Darkside and SunCrypt ransomware also have a dedicated Press Release section on their website.
To protect against reputational damage, ACTI suggests organizations:
- Implement a clear media strategy to convey information about a cyber security incident.
- Exercise caution when releasing statements denying the extent of any attack until the full details are known as attackers will expose any miscommunications or falsehoods.
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Trend 3: Increased attack costs
Data theft and exposure is now firmly front and center in the arsenal of most ransomware gangs’ extortion tactics, which can increase the cost of the attack. Attackers are extorting higher ransoms and eliciting prompt victim payment by taking advantage of data breach regulations such as the European Union’s General Data Protection Regulation (GDPR) or US state legislation requiring those suffering a data breach to notify relevant stakeholders. Data breach victims can face stiff fines for violating such rules. Added to this is the personal cost to the individuals exposed in the breach: Threat actors often seek out insurance policies, credit card data, passports, personal emails and more, to expose them on their website.
Tactic: Exposing increasingly personal and sensitive information
In October, the REvil blog posted a page that contained the last will and testament of the company owner of one of its victims, and threatened to publish passport information on the owner’s family. In addition they posted the company’s entire insurance policy which included a “Cyber Extortion Loss” coverage limit of $5 million. This imitates a LockBit ransomware affiliate that emailed a victim’s stolen cyber insurance policy to security researchers for reporting purposes and to extort the victim.
In the same month, for a REvil victim in the office equipment industry, the actors searched the stolen data for the word “bank” and published a screenshot of its findings. The group was likely looking for bank account numbers or other lucrative financial information.
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To protect against theft and exposure of data, ACTI suggests organizations:
- Incorporate strict handling policies for personal identifiable information (PII) and ensure minimal personal sensitive data is stored on corporate networks.
- Take steps to secure networks against data theft: keeping software up to date, carrying out regular risk assessments, encrypting and backing up data and training staff on best practices.
Trend 4: Facilitating ransom payment to resolve a breach
In stark contrast to the above trends, some gangs are attempting to set themselves apart as trustworthy, charitable and easy to do business with, in order to encourage ransom payment cooperation. These gangs will streamline the payment and decryption process and publicly state their ‘ethical’ business model, which supposedly translates to less chance of media coverage, less downtime and no data exposure.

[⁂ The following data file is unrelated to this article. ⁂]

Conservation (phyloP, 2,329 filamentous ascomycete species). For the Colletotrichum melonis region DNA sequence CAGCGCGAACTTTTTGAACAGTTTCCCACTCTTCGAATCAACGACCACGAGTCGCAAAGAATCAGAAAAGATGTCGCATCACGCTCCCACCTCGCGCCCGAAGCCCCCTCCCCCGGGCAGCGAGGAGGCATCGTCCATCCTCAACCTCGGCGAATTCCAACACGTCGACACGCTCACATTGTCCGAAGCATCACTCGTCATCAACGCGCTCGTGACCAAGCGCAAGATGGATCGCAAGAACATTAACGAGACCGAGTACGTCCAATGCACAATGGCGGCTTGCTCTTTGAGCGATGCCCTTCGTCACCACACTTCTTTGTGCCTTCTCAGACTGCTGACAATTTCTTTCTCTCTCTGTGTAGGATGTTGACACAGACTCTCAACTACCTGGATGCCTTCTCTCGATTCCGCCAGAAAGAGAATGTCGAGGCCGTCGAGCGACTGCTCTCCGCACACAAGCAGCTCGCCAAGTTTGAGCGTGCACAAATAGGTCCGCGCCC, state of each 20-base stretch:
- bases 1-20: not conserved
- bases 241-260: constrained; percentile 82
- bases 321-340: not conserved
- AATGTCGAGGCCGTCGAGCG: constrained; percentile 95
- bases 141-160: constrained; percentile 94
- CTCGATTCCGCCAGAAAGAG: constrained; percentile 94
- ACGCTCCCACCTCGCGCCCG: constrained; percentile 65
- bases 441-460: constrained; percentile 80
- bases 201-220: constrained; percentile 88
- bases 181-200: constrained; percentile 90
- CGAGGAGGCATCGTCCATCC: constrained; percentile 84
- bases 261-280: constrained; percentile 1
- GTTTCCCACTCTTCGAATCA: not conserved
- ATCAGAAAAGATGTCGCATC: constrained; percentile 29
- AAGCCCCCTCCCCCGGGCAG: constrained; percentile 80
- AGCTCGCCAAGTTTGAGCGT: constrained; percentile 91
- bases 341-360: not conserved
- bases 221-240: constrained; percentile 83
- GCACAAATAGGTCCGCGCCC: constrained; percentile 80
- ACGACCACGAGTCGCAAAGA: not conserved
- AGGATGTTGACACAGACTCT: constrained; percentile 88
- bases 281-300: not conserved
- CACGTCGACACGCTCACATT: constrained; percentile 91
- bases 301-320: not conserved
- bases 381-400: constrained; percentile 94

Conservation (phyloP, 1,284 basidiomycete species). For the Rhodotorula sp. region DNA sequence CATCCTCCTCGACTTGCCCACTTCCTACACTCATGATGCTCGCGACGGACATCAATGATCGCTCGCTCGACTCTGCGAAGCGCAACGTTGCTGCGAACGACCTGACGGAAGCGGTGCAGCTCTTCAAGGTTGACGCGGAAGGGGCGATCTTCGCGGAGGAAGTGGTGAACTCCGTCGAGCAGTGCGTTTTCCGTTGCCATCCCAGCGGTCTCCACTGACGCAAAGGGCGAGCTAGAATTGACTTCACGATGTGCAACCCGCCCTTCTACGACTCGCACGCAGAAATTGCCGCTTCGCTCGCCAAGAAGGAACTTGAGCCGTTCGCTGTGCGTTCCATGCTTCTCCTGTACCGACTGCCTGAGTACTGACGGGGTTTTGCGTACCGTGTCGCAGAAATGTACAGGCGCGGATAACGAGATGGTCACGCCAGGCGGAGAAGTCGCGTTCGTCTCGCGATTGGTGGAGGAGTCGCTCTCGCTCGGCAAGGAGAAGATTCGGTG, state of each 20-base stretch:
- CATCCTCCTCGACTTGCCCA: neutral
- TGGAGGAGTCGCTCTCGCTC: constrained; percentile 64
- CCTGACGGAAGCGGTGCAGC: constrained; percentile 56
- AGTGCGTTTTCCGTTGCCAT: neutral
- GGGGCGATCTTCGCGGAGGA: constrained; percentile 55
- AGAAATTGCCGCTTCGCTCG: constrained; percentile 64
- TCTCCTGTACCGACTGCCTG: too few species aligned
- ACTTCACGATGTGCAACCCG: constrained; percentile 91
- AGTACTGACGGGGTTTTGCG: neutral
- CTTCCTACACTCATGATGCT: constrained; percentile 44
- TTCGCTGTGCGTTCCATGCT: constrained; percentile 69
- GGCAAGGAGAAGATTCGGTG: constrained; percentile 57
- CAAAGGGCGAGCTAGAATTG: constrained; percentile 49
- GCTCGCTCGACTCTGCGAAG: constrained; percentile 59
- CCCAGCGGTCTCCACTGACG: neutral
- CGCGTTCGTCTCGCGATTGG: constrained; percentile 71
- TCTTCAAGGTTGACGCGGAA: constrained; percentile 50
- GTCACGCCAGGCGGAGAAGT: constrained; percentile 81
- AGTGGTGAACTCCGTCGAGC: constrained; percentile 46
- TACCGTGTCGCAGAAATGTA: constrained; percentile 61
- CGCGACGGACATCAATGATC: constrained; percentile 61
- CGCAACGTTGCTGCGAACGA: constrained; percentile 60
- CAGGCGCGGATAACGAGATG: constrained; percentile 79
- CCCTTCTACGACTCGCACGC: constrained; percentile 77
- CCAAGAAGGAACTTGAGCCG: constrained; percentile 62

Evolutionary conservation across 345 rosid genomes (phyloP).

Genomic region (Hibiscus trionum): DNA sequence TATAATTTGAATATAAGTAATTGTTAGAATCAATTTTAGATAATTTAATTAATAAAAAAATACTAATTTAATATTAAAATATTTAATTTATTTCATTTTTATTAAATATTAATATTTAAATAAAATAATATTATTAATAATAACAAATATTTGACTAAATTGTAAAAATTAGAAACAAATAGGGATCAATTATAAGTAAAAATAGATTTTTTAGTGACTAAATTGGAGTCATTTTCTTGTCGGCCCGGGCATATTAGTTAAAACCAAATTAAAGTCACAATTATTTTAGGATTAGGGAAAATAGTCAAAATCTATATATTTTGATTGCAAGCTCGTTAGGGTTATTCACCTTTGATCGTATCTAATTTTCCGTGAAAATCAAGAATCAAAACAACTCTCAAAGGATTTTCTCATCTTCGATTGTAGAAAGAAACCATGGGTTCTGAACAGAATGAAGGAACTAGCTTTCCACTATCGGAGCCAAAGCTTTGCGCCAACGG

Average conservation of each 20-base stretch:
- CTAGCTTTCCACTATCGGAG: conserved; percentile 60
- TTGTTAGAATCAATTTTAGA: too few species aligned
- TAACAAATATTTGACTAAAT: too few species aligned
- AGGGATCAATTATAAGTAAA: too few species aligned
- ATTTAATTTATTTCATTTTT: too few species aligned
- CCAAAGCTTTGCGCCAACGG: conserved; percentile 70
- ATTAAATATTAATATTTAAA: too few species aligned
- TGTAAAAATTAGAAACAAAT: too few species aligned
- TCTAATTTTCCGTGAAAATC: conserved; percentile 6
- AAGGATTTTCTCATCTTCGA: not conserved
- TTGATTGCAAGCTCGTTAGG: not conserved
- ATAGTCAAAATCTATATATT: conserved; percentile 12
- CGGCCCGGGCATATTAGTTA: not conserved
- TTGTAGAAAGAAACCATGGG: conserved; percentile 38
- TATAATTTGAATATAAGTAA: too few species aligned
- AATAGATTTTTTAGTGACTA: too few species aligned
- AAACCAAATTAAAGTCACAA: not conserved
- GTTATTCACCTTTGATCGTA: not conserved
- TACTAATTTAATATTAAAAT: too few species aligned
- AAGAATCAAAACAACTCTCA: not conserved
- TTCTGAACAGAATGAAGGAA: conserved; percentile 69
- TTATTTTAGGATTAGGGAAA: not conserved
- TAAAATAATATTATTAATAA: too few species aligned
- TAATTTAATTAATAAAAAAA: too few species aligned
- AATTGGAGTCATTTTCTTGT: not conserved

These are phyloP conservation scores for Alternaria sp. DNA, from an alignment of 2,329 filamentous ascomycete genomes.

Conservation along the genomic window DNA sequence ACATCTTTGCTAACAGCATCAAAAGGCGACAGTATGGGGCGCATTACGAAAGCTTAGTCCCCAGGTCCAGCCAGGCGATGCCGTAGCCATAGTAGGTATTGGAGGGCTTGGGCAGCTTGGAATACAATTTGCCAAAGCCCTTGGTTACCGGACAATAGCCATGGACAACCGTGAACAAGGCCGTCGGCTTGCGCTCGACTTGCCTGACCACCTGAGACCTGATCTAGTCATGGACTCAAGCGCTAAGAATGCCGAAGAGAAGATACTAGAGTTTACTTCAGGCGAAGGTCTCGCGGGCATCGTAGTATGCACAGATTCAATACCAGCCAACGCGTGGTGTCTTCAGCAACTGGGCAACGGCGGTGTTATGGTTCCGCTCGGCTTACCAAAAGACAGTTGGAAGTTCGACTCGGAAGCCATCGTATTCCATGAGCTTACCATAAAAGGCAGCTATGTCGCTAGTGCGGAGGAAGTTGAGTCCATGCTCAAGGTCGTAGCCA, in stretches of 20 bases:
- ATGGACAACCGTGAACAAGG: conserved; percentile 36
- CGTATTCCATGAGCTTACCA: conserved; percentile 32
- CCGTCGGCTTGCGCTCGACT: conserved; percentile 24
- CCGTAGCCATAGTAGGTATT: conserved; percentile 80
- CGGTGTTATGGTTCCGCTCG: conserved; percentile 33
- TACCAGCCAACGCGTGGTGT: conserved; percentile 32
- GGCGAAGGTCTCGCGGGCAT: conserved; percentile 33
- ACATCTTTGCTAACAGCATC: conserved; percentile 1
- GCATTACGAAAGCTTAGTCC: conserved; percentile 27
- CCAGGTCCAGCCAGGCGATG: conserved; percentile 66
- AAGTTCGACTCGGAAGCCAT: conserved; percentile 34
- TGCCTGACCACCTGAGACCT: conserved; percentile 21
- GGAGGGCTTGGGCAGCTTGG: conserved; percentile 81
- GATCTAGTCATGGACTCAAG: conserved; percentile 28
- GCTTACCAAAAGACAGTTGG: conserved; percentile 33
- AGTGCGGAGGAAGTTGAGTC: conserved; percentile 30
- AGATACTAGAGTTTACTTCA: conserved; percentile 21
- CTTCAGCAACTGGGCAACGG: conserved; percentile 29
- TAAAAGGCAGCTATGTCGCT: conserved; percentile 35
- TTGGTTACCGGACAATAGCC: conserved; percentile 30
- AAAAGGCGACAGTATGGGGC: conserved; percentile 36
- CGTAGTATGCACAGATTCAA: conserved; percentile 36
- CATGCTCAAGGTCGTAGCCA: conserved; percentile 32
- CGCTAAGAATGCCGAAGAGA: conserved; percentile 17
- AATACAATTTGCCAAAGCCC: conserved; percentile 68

Tactic: The ‘nice guy’ approach
Ragnar Locker ransomware operators provide clear instructions on how to pay and use their decryptor, and provide the ‘Ragnar_Locker Team Guarantee’:
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The guarantee touches upon malicious extortion techniques employed by other gangs: posting conversations (REvil), leaving backdoors (Egregor) and launching DDoS attacks (SunCrypt). They also claim to identify and address other vulnerabilities to reduce their victim's chance of suffering a future ransomware attack.
The Darkside ransomware operators donated funds to two legitimate non-profit charities in October to demonstrate ‘altruistic’ behavior. Additionally, on their website, they include ‘assurances’ that they have pre-determined the ransom amount a victim can afford to pay and that they promise not to attack hospitals, schools, non-profits or governments:
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ACTI acknowledges that the ransom payment debate is complicated. Victims must weigh the pros and cons of ransom payment with the pressure to quickly resolve the network disruption. Despite attempting to appear principled, threat actors are not always true to their word. Ransomware gangs have said they will not attack hospitals, but have then attacked a hospital. They have promised to delete stolen data that subsequently appeared on dark web forums.
ACTI suggests following the guidance contained within Accenture Security’s 30 November blog Securing your business and the world from ransomware. This highlights the need to follow advice contained within the US government advisory related to ransom payments. ACTI also stresses the importance of having a clear post-breach strategy in place to lessen the impact of these extortion techniques if an attack occurs. This includes comprehensive incident response playbooks, business continuity and disaster recovery plans, and implementing a clear media strategy.
Our ACTI team provides actionable and relevant threat intelligence to support decision makers. The intelligence analysis and assessments in this report are grounded in verified facts; more information on this activity is available to subscription customers on ACTI IntelGraph. IntelGraph is a proprietary next generation security intelligence platform that allows users to search, visualize, and contextualize the relationships between malicious actors, their tools and the vulnerabilities they exploit.
Paul Mansfield is a senior analyst in Accenture CTI Reconnaissance Team, which produces actionable intelligence and tracking threat actors operating in both open and closed communities.